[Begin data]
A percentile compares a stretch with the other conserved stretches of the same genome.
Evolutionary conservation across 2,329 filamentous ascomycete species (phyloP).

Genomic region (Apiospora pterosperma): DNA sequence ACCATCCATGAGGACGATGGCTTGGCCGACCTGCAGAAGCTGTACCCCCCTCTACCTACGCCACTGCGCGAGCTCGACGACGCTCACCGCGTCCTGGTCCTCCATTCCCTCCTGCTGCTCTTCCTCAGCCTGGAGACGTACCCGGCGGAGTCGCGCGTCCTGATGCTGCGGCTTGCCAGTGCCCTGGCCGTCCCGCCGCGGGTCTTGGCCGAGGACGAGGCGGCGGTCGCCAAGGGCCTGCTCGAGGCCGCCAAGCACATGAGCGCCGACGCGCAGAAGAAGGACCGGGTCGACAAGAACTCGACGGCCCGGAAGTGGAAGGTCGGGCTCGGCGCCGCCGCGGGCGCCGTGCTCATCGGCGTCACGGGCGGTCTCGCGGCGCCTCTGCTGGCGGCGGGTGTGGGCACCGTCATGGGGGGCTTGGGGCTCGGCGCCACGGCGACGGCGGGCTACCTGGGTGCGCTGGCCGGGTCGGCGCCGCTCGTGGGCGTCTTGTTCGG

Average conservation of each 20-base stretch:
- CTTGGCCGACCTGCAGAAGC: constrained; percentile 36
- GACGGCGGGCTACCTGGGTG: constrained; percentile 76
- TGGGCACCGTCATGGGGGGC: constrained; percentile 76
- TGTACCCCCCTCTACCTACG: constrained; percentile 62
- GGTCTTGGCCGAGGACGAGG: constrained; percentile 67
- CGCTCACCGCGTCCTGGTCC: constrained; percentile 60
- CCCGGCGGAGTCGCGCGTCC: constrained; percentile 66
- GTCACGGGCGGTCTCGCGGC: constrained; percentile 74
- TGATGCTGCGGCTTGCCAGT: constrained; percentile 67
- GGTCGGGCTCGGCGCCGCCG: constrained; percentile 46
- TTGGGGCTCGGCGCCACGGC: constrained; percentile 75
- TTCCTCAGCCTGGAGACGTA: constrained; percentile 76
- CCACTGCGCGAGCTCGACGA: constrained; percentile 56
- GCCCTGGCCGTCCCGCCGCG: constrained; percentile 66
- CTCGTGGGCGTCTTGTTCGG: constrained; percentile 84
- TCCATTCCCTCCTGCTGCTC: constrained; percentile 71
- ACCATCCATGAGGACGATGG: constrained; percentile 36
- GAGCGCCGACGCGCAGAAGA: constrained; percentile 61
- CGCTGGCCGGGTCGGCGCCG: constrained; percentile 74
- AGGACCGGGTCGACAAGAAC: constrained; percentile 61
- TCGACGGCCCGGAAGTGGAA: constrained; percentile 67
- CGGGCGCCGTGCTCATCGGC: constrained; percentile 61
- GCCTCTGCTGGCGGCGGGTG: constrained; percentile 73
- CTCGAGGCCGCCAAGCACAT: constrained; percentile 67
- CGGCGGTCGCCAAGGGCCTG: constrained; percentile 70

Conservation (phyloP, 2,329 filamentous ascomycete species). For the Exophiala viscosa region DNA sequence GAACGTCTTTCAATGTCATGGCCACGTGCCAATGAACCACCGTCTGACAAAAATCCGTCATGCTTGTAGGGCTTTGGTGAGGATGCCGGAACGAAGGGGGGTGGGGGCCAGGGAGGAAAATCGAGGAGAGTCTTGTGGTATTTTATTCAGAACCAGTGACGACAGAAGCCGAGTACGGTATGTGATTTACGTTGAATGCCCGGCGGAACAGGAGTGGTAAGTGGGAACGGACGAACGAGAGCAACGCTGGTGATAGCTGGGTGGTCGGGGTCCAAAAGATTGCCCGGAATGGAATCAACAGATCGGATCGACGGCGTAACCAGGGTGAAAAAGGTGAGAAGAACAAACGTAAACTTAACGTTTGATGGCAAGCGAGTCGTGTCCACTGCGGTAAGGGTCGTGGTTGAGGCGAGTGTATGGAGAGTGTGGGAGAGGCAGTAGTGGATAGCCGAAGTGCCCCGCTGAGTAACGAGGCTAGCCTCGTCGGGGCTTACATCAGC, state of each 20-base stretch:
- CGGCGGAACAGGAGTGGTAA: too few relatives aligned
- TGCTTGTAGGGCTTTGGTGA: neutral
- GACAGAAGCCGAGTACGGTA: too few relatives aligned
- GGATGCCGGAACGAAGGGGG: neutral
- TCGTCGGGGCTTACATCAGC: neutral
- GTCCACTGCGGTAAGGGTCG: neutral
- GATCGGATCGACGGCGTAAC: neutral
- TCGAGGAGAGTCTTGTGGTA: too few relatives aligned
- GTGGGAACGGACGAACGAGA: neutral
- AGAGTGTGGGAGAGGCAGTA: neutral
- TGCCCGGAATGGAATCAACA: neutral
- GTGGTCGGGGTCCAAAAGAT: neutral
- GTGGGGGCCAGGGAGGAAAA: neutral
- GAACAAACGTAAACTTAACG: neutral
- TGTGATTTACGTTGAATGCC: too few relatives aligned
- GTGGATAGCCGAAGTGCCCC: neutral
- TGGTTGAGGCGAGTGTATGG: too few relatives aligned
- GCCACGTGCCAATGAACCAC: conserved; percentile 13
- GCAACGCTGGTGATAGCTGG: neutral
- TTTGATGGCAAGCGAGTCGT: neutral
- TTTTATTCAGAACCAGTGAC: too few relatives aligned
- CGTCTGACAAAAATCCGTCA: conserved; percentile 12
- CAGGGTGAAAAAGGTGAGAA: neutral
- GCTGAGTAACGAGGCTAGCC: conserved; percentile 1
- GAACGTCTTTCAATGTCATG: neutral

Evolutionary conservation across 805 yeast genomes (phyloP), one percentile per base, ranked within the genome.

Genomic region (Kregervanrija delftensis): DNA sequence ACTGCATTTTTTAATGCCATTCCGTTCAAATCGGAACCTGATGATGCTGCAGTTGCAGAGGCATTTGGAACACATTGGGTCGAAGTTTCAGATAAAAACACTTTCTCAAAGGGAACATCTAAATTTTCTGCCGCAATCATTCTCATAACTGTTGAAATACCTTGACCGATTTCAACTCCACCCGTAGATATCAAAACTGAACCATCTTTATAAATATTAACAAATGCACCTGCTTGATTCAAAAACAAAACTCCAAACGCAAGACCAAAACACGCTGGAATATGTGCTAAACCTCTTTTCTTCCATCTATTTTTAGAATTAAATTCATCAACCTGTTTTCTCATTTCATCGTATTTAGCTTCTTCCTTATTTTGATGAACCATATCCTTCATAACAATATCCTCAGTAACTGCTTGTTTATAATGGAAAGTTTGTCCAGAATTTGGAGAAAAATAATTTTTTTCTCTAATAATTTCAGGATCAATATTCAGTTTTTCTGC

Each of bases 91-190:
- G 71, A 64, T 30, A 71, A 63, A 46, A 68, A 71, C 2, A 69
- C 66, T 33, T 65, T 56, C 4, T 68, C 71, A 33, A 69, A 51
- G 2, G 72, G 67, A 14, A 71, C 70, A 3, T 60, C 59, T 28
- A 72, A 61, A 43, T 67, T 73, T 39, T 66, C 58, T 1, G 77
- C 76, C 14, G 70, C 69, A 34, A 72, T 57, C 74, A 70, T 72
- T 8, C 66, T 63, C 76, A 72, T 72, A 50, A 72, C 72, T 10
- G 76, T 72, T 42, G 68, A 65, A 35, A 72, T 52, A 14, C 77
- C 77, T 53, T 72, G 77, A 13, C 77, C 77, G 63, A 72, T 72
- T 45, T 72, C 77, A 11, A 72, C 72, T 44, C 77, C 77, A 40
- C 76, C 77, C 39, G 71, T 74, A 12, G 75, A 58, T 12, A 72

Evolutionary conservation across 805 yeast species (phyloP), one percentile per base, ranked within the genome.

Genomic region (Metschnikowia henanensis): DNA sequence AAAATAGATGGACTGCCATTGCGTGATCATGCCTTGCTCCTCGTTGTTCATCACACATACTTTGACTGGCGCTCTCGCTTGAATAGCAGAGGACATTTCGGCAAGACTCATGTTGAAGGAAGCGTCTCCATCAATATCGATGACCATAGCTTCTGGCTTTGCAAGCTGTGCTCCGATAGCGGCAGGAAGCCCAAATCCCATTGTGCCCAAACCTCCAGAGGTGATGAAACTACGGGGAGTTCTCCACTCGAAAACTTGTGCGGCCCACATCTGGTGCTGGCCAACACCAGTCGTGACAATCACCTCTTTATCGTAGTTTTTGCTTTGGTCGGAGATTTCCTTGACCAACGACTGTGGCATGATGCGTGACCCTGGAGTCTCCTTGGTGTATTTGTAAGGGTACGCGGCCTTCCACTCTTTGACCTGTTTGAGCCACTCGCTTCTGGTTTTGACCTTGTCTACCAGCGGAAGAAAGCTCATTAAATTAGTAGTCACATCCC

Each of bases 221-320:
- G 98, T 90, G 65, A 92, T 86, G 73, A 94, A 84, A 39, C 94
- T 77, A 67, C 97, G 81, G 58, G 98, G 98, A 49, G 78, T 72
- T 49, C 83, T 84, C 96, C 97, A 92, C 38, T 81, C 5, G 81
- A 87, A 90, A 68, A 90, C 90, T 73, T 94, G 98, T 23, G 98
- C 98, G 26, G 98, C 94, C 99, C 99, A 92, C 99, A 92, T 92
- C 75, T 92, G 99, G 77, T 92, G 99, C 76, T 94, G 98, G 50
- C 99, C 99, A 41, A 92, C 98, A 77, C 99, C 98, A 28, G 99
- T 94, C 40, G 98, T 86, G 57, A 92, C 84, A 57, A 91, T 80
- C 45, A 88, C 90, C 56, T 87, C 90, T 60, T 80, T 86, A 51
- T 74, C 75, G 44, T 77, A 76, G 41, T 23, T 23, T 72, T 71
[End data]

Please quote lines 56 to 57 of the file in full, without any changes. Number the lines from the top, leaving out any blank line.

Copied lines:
Evolutionary conservation across 805 yeast genomes (phyloP), one percentile per base, ranked within the genome.

Genomic region (Kregervanrija delftensis): DNA sequence ACTGCATTTTTTAATGCCATTCCGTTCAAATCGGAACCTGATGATGCTGCAGTTGCAGAGGCATTTGGAACACATTGGGTCGAAGTTTCAGATAAAAACACTTTCTCAAAGGGAACATCTAAATTTTCTGCCGCAATCATTCTCATAACTGTTGAAATACCTTGACCGATTTCAACTCCACCCGTAGATATCAAAACTGAACCATCTTTATAAATATTAACAAATGCACCTGCTTGATTCAAAAACAAAACTCCAAACGCAAGACCAAAACACGCTGGAATATGTGCTAAACCTCTTTTCTTCCATCTATTTTTAGAATTAAATTCATCAACCTGTTTTCTCATTTCATCGTATTTAGCTTCTTCCTTATTTTGATGAACCATATCCTTCATAACAATATCCTCAGTAACTGCTTGTTTATAATGGAAAGTTTGTCCAGAATTTGGAGAAAAATAATTTTTTTCTCTAATAATTTCAGGATCAATATTCAGTTTTTCTGC